Which personality disorder is characterized by instability of emotions, relationships, and identity?

Which personality disorder is associated with excessive attention-seeking behavior and dramatic emotional displays?

Which personality disorder is characterized by extreme need to be taken care of, clingy behavior, and constant helplessness?

"Grandiosity" and "lack of empathy" are key characteristics of which personality disorder?

Which personality disorder is associated with excessive concern for order and control, preoccupation with rules, and rigid stubbornness?

Which personality disorder is characterized by recurrent suicidal behaviors, unstable emotions, and impulsive behavior?

Summary

Social Psychology Overview

  • Attribution theory explains how people attribute the cause of experiences and behaviors to internal or external factors.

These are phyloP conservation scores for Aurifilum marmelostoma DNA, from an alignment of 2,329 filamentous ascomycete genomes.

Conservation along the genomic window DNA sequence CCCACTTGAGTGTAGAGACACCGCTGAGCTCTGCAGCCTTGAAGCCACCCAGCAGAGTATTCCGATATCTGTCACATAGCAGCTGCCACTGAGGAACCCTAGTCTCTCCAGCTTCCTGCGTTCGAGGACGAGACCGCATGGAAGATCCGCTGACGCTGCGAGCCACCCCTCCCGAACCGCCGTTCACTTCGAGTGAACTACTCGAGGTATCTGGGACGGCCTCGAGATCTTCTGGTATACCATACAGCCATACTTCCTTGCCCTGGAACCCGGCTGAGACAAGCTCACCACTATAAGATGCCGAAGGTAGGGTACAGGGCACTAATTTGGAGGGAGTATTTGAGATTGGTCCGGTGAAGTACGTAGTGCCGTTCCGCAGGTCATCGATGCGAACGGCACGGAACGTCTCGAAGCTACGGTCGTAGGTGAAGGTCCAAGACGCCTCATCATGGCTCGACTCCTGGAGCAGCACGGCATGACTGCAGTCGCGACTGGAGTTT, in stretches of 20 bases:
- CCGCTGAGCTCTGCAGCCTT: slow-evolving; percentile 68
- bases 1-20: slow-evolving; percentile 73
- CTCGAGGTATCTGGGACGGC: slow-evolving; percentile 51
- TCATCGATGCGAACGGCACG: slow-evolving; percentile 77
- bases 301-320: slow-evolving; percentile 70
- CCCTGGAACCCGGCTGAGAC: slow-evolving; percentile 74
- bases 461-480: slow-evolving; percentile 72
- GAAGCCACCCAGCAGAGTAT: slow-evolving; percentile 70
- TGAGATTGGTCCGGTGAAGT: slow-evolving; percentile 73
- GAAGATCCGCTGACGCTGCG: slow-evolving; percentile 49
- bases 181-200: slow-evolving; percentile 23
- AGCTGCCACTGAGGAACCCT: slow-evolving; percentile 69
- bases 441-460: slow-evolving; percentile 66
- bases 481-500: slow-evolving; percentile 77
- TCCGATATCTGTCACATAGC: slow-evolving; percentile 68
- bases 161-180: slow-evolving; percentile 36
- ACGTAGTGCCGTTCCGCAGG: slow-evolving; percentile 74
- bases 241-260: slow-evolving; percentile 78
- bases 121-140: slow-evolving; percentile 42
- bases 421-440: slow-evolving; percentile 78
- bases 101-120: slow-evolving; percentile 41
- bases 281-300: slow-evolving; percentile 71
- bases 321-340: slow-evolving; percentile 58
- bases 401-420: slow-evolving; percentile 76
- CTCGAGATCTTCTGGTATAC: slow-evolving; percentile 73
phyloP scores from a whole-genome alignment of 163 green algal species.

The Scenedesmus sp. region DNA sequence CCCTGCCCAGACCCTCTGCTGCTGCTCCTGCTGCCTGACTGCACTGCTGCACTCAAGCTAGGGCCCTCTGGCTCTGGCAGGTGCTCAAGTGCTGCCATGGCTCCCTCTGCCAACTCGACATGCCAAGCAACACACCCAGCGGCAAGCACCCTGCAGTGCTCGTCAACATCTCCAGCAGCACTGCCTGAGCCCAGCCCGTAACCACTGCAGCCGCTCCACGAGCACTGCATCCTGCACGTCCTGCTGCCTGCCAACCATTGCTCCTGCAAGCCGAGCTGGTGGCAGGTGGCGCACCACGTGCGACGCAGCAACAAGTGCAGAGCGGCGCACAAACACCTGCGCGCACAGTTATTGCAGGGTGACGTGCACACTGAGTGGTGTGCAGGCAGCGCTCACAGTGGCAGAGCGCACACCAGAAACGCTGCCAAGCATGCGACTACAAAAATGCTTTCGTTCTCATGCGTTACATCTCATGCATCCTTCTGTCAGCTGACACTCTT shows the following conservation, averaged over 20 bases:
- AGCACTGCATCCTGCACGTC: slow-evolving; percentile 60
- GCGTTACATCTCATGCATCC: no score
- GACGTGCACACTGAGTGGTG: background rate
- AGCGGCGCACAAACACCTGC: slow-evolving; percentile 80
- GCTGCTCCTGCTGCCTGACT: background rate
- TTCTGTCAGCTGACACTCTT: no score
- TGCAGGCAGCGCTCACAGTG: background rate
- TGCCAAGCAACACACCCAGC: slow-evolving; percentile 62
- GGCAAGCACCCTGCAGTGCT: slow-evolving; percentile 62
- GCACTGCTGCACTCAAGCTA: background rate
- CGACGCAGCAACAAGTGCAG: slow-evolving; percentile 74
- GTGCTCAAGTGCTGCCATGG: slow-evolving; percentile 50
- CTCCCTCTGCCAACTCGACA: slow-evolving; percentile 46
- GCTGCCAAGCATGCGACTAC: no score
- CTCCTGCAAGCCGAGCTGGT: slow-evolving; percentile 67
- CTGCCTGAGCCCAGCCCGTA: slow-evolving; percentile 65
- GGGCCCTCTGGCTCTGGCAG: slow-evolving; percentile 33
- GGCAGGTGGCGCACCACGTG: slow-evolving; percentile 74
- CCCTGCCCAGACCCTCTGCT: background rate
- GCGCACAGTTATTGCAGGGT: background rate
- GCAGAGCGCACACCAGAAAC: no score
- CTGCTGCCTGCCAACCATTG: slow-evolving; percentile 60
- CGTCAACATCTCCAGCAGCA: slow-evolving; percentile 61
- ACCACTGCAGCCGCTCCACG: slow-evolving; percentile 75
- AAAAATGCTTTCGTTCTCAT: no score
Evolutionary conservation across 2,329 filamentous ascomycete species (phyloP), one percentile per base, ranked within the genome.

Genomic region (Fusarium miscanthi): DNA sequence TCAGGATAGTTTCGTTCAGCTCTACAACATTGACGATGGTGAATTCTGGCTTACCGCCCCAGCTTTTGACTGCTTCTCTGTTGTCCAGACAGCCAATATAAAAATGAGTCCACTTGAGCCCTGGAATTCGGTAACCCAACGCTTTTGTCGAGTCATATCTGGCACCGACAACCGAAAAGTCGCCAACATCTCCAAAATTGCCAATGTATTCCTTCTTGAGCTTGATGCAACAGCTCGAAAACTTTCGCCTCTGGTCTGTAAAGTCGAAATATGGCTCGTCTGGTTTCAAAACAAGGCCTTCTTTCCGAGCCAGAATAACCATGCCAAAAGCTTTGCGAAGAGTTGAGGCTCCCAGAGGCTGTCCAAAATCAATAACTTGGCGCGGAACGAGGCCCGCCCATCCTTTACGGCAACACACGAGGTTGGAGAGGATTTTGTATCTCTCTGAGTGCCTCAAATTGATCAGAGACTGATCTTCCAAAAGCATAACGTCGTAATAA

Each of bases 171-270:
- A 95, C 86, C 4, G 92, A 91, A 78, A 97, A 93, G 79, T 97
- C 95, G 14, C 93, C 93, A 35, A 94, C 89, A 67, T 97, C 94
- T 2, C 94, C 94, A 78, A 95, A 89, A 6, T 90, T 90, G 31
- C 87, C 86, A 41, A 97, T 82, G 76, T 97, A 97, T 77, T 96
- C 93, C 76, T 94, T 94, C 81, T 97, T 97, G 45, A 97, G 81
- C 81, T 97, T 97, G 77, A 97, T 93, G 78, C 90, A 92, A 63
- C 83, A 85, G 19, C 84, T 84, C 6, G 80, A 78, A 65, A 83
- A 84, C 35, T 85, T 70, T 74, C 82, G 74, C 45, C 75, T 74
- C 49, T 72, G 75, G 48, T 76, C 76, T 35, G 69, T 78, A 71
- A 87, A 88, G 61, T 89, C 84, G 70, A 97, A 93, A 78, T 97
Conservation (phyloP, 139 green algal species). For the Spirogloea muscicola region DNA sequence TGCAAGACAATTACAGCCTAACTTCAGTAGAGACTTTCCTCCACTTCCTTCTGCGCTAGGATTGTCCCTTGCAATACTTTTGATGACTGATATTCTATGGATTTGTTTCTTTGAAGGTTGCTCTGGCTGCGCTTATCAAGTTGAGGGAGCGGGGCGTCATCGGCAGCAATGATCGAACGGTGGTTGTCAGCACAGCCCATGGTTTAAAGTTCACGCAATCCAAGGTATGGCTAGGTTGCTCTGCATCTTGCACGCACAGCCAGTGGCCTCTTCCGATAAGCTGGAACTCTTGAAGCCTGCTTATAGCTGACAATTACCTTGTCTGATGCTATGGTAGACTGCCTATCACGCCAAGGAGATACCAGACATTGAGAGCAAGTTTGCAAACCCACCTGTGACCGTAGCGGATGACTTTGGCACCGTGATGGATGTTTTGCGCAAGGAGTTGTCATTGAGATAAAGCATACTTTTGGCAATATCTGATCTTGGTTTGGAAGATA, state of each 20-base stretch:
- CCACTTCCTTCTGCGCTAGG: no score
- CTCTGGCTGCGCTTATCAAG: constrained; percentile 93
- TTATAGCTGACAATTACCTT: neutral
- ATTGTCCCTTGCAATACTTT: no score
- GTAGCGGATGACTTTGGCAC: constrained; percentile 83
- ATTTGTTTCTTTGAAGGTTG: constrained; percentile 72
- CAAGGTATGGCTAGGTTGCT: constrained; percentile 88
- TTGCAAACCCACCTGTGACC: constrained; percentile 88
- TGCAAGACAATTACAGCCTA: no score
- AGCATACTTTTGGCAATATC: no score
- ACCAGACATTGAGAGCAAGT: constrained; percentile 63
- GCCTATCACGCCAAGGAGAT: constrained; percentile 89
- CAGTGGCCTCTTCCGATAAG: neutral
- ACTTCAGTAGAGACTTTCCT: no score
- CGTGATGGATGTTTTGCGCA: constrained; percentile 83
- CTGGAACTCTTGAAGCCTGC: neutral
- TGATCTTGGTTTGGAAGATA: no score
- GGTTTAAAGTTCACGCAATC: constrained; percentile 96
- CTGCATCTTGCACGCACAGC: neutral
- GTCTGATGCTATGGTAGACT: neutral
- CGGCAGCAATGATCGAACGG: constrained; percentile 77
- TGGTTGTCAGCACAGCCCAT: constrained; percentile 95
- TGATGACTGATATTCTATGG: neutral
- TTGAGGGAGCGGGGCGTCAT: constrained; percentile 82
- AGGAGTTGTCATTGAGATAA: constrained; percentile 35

• Self-serving bias and fundamental attribution error affect how individuals perceive and attribute the causes of actions.
  • Individualistic societies tend to overlook situational factors in favor of internal factors, while collectivistic societies are more sensitive to situational factors.
  • Stereotypes are learned and perpetuated from one's environment and can lead to prejudice and discrimination.
  • Social categorization simplifies the environment but can lead to in-group favoritism and out-group derogation.
  • Racism can manifest as overt or symbolic racism, with the latter being indirect forms of discrimination.
  • The Robber's Cave Study demonstrated the impact of competition and contact hypothesis on reducing stereotypes.
  • Social identity theory explains in-group favoritism and out-group derogation.
  • Attitudes can be explicit or implicit, and persuasion can occur through central or peripheral routes.
  • Cognitive dissonance theory explains the conflict between actions and attitudes, leading to post-decision dissonance.
  • Social influence and social norms shape behaviors and preferences, leading to conformity and obedience.